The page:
The latest employment statistics from the Bureau of Labor Statistics, released August 3, showed a slight increase in jobs overall, but also an increase in the unemployment rate.
Total non-farm payroll employment edged up by 163,000 jobs in July, but the unemployment rate ticked up slightly, from 8.217% in June to 8.254% in July.
Alan Krueger, chairman of the Council of Economic Advisers, said in a statement that the report provides further evidence “that the U.S. economy is continuing to recover from the worst downturn since the Great Depression.”
But those numbers are giving the construction industry little to cheer about. Construction employment decreased by 1,000 in July, from 5,514,000 seasonally adjusted jobs in June to 5,513,000 jobs in July.
The unemployment rate in the construction industry dropped to 12.3%, the lowest July late in four years. However, that drop is not necessarily a sign of a market recovery, says Ken Simonson, chief economist for the Associated General Contractors.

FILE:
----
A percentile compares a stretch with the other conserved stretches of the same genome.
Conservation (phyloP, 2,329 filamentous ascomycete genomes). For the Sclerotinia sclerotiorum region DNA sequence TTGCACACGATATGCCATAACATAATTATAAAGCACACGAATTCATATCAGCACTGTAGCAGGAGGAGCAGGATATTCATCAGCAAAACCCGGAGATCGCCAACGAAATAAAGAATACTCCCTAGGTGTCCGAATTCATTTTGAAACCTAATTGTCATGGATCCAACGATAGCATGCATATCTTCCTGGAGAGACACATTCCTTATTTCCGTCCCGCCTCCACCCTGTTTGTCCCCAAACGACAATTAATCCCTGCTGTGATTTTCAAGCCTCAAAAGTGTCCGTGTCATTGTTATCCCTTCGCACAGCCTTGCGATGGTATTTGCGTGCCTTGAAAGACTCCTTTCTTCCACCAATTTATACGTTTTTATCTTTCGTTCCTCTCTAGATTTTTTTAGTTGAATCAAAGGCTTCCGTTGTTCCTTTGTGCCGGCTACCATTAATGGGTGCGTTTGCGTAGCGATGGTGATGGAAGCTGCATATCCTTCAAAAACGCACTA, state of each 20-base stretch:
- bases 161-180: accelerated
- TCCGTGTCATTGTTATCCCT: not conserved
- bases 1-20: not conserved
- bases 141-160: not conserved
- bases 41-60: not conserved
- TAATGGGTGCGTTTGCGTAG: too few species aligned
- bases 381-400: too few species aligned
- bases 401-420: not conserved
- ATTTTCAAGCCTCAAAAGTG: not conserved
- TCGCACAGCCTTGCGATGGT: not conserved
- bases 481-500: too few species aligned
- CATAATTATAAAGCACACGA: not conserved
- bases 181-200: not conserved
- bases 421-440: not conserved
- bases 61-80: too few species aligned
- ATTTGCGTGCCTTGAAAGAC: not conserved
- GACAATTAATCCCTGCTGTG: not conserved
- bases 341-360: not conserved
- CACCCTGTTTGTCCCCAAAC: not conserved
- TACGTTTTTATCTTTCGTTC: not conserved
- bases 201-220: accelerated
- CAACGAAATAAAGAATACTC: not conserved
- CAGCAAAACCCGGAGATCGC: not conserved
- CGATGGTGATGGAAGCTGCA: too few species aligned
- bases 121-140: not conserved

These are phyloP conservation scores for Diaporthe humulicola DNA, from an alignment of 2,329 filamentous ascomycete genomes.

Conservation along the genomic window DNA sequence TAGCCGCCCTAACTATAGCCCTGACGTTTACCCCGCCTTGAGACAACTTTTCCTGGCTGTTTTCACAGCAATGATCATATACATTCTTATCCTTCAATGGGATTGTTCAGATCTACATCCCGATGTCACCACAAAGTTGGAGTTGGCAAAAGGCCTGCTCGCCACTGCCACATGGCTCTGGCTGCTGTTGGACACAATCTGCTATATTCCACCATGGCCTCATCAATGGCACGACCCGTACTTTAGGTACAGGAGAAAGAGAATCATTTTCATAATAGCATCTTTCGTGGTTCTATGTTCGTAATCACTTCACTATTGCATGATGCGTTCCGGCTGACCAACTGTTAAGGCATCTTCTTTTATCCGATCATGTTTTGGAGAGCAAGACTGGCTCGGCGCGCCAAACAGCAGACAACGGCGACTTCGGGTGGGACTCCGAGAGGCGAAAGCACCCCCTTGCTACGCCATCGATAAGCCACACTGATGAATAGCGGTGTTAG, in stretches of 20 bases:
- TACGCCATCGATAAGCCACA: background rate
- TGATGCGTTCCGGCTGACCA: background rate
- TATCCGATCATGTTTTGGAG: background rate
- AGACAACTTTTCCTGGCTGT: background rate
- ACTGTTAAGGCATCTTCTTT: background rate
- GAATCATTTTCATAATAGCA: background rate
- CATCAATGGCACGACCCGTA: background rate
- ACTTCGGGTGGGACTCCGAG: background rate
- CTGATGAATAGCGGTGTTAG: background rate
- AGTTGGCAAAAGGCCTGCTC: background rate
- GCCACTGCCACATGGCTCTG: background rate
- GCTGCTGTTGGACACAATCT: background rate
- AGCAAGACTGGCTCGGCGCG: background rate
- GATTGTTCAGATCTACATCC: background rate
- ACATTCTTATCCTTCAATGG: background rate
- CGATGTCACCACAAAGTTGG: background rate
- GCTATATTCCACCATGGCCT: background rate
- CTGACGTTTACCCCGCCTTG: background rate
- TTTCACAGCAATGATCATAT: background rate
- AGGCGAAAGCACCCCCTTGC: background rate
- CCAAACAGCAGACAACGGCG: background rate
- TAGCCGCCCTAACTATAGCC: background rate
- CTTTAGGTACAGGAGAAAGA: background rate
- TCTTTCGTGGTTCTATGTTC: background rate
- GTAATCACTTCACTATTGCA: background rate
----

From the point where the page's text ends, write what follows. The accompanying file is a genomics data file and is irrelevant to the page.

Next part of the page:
According to Simonson, the sector’s unemployment rate has steadily declined since 2010, as hundreds of thousands of out-of-work construction workers have left the industry. “Employment levels in the construction industry have remained relatively stagnant since early 2010,” he says. “The declining unemployment rate has more to do with frustrated job seekers leaving the industry than it does any improvement in demand for construction work.”
Associated Builders and Contractors Chief Economist Anirban Basu adds, “the lack of construction employment growth is consistent with the general level of unease felt by many decision makers, including lenders. This heightened level of economic and policy uncertainty has suppressed construction starts, which in turn has constrained hiring.”
Still, Basu says, the numbers are more positive than some had expected, and should ease fears of another near-term recession.
“The U.S. economy remains resilient and is positioned for steady expansion during the next several months. In that case, the expectation is that the number of nonresidential construction jobs would also trend a bit higher in the foreseeable future.”